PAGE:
For TMR's very first Movie Roundtable I am joined by Mark Campbell (of Bowler or Fez Film Reviews) and Frank Johnson (researcher for Chris White's Ancient Aliens Debuked) for a lively and entertaining conversation on the compelling 1970 made-for-TV movie The Brotherhood of the Bell, starring Glenn Ford and Rosemary Forsyth.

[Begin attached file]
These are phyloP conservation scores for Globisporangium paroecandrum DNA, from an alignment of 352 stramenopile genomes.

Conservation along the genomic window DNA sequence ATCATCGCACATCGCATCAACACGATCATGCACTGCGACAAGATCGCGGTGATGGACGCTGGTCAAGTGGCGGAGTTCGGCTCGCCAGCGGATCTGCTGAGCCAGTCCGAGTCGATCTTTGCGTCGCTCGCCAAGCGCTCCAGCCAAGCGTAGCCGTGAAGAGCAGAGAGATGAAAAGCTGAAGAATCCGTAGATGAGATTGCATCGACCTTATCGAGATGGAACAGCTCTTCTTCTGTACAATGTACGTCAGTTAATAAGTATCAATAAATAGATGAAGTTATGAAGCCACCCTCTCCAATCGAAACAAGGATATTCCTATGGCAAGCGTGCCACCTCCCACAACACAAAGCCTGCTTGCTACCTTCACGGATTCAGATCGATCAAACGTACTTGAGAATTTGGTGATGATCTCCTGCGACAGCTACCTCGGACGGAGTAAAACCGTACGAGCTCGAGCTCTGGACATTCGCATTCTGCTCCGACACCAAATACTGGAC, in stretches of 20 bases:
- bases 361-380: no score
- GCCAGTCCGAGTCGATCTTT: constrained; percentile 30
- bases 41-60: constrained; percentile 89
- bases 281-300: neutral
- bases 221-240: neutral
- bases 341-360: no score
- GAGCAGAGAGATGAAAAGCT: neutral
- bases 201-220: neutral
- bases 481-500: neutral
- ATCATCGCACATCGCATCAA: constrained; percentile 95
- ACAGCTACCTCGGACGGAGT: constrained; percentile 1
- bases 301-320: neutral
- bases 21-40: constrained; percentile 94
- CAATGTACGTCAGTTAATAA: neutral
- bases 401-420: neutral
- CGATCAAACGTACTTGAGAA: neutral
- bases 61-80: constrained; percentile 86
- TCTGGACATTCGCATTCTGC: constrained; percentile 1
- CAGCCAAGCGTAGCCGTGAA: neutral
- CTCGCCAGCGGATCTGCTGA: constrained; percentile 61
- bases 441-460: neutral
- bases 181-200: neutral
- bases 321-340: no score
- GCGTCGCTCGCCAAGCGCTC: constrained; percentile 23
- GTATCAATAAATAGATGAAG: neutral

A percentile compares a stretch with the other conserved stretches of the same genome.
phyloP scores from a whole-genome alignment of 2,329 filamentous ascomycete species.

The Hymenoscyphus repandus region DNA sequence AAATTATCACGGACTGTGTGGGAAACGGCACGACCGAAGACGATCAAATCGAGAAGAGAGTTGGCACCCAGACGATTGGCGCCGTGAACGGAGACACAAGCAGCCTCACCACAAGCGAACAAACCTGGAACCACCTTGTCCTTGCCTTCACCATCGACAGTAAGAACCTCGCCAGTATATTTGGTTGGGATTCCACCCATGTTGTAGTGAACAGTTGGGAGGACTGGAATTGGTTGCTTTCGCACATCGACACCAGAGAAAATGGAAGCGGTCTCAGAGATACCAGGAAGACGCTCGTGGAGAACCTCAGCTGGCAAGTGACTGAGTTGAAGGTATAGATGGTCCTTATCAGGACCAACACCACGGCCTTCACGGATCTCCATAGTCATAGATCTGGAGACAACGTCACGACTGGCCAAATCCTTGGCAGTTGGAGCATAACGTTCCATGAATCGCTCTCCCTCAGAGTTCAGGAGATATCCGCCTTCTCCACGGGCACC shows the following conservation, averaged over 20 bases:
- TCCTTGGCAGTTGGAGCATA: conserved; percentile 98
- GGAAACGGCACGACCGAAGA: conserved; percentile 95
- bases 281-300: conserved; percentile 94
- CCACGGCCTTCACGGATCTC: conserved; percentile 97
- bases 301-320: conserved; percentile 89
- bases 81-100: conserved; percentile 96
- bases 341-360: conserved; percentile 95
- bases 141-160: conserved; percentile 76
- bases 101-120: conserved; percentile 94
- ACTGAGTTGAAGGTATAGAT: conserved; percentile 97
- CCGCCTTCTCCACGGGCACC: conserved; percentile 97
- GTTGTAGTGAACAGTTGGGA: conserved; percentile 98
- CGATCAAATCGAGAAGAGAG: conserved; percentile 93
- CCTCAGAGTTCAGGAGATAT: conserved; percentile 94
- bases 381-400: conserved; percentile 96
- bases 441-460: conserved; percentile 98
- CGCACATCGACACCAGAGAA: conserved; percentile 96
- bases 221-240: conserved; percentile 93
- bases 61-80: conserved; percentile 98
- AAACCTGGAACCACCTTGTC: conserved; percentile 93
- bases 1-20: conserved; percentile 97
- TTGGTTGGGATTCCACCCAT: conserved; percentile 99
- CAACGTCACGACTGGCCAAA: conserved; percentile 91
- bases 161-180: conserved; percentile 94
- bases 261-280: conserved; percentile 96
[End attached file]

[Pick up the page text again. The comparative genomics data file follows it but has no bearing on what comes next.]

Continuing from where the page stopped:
The Brotherhood of the Bell tells the story of college professor Dr. Andrew Patterson (Glenn Ford), who as a young student became involved with a mysterious secret society at college called “Beta, Epsilon, Lambda” (acronym “Bel”). Although this turned out well for him for years—his career benefited from his being a member in all kinds of ways, even beyond his knowledge—reality dawns when 22 years later he is called upon to initiate a new member into the Brotherhood and to receive an assignment that he must carry out as an act of loyalty to the Society. Patterson must try to persuade an academic colleague to turn down an important job offer—because the Brotherhood wants someone else in that position—and, in case that colleague should refuse, Patterson is provided with a dossier of information to blackmail that colleague into submission. Reluctantly Patterson carries out the assignment, but the colleague freaks out and commits suicide. Thus, filled with remorse, Patterson decides to break the story to world about the wickedness of the Society and its assignments, but the influence of the Society is much bigger than he realises. Every technique is used against him to undermine his credibility: he loses his job, his wife, his standing in society. Vainly he hopes that the media will help him to blow the whistle, yet the media ends up being manipulated against him. Eventually his boss believes his story, and there's a chink of light at the end of the film as they hit on the idea of persuading other members of the Society to come forward. But does it succeed?